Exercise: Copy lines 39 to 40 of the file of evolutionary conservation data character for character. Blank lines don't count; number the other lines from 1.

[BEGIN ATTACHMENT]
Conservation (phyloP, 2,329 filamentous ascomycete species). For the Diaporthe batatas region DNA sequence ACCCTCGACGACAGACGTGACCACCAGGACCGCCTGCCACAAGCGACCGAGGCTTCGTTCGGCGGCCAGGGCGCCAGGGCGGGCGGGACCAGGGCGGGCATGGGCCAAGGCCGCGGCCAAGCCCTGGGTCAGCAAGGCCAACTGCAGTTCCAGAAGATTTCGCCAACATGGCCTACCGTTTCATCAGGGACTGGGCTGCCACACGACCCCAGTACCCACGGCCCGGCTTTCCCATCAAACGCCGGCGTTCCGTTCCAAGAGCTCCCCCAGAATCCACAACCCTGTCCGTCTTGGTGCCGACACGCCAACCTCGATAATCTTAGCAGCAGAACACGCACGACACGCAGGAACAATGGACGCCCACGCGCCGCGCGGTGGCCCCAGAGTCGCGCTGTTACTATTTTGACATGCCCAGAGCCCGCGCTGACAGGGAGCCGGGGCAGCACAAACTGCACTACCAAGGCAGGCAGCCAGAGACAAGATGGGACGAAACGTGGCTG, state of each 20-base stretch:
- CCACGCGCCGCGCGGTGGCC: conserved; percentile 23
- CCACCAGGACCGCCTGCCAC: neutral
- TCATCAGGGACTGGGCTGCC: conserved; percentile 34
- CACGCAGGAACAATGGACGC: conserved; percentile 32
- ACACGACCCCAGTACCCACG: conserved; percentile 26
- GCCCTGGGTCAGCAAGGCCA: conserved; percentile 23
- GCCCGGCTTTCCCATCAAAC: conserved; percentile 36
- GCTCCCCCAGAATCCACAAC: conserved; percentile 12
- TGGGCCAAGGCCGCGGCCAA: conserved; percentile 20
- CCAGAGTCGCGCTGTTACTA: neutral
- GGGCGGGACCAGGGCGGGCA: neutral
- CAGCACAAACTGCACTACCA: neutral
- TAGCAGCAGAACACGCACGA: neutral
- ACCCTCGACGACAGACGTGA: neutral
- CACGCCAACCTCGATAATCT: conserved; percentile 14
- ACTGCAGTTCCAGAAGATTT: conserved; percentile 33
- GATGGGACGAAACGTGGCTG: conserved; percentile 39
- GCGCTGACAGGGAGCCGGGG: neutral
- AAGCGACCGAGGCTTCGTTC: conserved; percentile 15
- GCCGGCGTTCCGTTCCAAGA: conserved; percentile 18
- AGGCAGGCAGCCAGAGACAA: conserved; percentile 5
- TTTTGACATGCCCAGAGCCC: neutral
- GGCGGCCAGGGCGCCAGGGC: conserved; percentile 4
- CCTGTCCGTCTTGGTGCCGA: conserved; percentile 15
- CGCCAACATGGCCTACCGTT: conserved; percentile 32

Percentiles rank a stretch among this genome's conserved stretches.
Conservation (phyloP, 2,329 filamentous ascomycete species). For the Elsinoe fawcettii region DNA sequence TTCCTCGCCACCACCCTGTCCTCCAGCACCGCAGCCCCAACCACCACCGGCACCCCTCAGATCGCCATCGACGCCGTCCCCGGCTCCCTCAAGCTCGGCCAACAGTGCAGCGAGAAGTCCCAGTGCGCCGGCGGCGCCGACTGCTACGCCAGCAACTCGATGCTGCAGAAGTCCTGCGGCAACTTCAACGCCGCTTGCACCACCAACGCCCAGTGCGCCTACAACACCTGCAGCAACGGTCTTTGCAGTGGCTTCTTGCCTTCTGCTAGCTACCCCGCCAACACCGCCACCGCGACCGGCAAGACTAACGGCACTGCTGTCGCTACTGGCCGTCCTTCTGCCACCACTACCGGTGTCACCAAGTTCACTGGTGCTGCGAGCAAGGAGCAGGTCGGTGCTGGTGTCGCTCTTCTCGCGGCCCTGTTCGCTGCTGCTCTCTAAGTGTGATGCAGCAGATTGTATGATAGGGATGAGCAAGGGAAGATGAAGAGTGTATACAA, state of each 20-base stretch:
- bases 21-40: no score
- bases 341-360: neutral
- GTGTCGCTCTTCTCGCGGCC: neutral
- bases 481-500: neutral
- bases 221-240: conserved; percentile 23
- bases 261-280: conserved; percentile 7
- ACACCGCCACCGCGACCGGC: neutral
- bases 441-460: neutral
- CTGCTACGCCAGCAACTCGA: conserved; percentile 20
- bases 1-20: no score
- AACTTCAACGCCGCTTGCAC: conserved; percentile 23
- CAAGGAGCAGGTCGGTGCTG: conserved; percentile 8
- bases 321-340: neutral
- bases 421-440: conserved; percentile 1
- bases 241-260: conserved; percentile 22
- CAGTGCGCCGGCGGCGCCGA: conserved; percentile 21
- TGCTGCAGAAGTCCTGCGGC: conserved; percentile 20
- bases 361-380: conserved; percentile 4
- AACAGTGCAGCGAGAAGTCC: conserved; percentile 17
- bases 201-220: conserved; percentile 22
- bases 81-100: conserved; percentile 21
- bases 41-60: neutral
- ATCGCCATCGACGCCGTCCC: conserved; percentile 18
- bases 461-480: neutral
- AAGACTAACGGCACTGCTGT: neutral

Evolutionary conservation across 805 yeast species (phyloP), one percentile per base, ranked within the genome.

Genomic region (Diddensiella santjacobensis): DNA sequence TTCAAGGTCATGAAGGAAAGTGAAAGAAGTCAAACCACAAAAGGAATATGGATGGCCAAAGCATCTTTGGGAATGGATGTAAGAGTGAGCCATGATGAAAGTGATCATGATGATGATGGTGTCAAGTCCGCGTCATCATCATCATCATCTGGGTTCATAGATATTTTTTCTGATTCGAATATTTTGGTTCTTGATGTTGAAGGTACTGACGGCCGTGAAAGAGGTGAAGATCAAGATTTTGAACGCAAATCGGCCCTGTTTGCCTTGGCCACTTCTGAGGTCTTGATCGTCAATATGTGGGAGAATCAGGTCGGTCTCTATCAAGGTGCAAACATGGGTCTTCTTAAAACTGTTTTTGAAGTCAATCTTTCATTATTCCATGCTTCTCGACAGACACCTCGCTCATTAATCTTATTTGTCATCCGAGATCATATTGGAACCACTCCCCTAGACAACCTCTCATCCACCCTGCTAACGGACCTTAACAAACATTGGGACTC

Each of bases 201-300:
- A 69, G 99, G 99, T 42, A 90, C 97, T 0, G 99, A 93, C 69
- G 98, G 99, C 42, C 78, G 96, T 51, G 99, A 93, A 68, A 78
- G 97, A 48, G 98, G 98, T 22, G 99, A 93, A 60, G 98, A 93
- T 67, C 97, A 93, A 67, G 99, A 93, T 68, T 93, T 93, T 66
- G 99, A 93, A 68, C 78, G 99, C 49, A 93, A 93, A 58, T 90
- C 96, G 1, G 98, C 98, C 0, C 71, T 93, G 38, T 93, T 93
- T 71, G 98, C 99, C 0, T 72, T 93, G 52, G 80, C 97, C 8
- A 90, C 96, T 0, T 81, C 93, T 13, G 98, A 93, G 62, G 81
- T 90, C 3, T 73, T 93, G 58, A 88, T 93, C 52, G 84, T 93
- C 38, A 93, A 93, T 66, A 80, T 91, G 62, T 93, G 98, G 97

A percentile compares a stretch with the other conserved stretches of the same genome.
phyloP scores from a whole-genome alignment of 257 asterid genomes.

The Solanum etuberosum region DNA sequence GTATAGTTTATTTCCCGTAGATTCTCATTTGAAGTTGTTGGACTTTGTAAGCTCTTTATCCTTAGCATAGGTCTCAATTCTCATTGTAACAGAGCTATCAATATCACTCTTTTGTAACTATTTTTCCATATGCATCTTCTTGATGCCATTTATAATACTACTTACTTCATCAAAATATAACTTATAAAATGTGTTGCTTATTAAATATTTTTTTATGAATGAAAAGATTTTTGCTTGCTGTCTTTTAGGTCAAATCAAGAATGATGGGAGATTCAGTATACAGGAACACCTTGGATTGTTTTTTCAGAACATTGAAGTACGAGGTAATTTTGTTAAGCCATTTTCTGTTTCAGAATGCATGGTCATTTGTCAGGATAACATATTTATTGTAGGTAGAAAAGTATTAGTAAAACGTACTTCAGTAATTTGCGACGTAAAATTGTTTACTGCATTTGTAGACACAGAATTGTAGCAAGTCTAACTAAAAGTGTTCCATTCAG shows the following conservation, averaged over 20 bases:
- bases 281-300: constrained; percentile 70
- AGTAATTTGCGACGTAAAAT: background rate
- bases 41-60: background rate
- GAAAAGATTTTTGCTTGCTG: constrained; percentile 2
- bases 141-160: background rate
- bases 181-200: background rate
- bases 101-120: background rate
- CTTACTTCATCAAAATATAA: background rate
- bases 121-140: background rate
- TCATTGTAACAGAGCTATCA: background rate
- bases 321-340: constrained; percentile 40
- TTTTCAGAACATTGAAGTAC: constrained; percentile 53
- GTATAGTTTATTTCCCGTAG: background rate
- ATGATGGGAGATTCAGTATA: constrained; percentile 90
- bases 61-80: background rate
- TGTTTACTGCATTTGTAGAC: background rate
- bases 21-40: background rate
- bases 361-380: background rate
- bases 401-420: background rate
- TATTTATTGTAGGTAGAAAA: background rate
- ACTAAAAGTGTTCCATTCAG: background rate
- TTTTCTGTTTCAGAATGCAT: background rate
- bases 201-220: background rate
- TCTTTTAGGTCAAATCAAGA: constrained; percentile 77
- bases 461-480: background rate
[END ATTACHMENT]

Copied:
- AACTTCAACGCCGCTTGCAC: conserved; percentile 23
- CAAGGAGCAGGTCGGTGCTG: conserved; percentile 8